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Residents Provide Student Security

An L.A. program enlists neighbors to keep a protective watch around perilous campuses.

February 15, 2004|David Pierson | Times Staff Writer

South Los Angeles resident Larry Thompson heard gunfire almost every day when he moved into his home across the street from Crenshaw High School three years ago. And recently, the neighborhood was closed off by police to prevent brawls outside a football game.

Violence is omnipresent, says the father of three boys.

So when the opportunity arose, Thompson and dozens of other community members volunteered for Safe Passage, a program that puts uniformed residents outside schools to ward off gang members, report truants and ensure the safety of schoolchildren on the way to and from campus.

"These people are doing something about the problem, they're not just talking about it," said Thompson, 44.

On Saturday, about 20 activists walked the streets around Crenshaw High, knocking on doors and asking residents to volunteer between two and 10 hours a week. The goal is to canvass a dozen school neighborhoods in South L.A. and enlist 300 new volunteers by the end of May for the year-round schools.

"It gives a kid a sense of security," said Khalid Shah, 49, executive director of Stop the Violence, Increase the Peace Foundation. "You can't go to school and learn if you're worrying about what's going to happen after school.... Maybe a bully is going to beat you up."

Shah said that, in Safe Passage's 10 years, crime surrounding some of its schools has decreased as much as 70%. He hopes that adding volunteers will allow the program to expand to other schools, such as Crenshaw High. Safe Passage volunteers can be found outside Locke High and Washington Prep in South L.A. and Morningside Elementary in San Fernando.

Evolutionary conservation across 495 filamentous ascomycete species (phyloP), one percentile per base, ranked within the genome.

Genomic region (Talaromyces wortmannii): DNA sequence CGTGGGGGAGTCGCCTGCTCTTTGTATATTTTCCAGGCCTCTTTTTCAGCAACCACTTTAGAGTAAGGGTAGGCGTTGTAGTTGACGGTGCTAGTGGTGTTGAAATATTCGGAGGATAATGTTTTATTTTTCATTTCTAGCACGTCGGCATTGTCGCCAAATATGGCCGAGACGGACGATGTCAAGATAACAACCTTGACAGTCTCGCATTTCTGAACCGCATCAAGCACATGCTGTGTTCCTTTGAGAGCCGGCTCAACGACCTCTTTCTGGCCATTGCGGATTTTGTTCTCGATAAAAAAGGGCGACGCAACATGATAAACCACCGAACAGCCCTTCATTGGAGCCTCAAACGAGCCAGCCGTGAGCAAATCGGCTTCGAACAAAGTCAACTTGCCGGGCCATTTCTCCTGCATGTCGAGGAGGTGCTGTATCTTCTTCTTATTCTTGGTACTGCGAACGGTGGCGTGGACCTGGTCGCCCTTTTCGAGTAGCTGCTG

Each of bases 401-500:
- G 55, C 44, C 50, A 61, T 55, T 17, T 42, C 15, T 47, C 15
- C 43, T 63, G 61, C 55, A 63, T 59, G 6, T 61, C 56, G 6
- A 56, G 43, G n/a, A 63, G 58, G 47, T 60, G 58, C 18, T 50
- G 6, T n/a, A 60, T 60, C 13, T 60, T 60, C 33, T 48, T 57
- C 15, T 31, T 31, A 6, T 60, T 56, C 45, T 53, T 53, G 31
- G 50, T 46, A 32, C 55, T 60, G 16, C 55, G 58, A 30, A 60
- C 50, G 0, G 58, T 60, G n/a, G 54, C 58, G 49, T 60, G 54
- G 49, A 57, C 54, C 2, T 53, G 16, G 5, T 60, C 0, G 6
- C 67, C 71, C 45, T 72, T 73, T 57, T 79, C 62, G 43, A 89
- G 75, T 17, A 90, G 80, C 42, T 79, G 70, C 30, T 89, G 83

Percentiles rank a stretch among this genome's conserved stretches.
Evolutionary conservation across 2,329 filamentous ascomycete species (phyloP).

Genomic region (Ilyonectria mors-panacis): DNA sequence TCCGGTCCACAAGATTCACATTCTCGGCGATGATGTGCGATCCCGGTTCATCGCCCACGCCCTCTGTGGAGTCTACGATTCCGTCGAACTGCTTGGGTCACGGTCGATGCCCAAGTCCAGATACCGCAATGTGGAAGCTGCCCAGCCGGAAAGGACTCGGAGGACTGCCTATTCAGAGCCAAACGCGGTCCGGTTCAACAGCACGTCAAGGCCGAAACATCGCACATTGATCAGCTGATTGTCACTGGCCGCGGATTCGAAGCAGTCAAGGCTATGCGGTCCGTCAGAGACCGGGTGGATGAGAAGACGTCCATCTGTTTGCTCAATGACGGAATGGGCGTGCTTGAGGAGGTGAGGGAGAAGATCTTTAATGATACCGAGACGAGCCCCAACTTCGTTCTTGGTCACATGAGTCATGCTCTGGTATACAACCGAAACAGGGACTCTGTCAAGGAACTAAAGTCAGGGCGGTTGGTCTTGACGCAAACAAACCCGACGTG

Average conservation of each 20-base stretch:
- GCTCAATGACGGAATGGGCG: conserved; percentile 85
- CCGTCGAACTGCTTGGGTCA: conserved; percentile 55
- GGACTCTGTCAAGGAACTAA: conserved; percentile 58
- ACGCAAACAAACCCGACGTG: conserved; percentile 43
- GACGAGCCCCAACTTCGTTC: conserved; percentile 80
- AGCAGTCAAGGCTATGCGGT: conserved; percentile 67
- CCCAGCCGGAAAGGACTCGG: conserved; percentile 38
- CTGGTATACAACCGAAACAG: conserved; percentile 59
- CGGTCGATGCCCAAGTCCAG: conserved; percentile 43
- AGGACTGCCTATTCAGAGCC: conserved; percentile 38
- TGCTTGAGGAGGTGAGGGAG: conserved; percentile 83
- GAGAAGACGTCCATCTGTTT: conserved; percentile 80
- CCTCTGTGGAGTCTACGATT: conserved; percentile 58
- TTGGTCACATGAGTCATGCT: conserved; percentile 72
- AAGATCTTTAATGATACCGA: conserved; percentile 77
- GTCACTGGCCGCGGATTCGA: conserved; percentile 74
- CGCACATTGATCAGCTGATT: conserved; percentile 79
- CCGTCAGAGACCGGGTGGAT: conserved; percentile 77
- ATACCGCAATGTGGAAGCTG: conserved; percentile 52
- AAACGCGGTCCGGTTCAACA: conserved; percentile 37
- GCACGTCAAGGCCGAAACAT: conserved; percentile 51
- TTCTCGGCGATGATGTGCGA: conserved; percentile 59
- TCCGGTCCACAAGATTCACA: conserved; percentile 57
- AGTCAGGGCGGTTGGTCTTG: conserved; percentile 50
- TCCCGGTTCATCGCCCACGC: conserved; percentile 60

About 80 activists currently split time during peak hours -- 7 to 9 a.m. and 2 to 5 p.m. on school days. They're charged with identifying suspicious cars and individuals and then radioing the information to school officials or the police, if necessary.

"This teaches the community to police themselves," said Kenneth Bell, 41, a gang interventionist who joined forces with Shah in July after they both campaigned for calm after the jury deadlocked in the first trial of former Inglewood police officer Jeremy Morse in the videotaped beating of a youth.

Saturday's activists, most of whom were wearing yellow T-shirts with the words "Peace Ambassador," signed up 43 people during the nearly two-hour walk. Volunteers must be 18 or older and pass a police background check, Shah said.

Dorothy Austin, 70, said she remembered many meetings about crime and violence in the past. The difference with Safe Passage, she said, was that it encouraged all neighborhood residents to participate.

"They should have done it a lot longer ago," Austin said.

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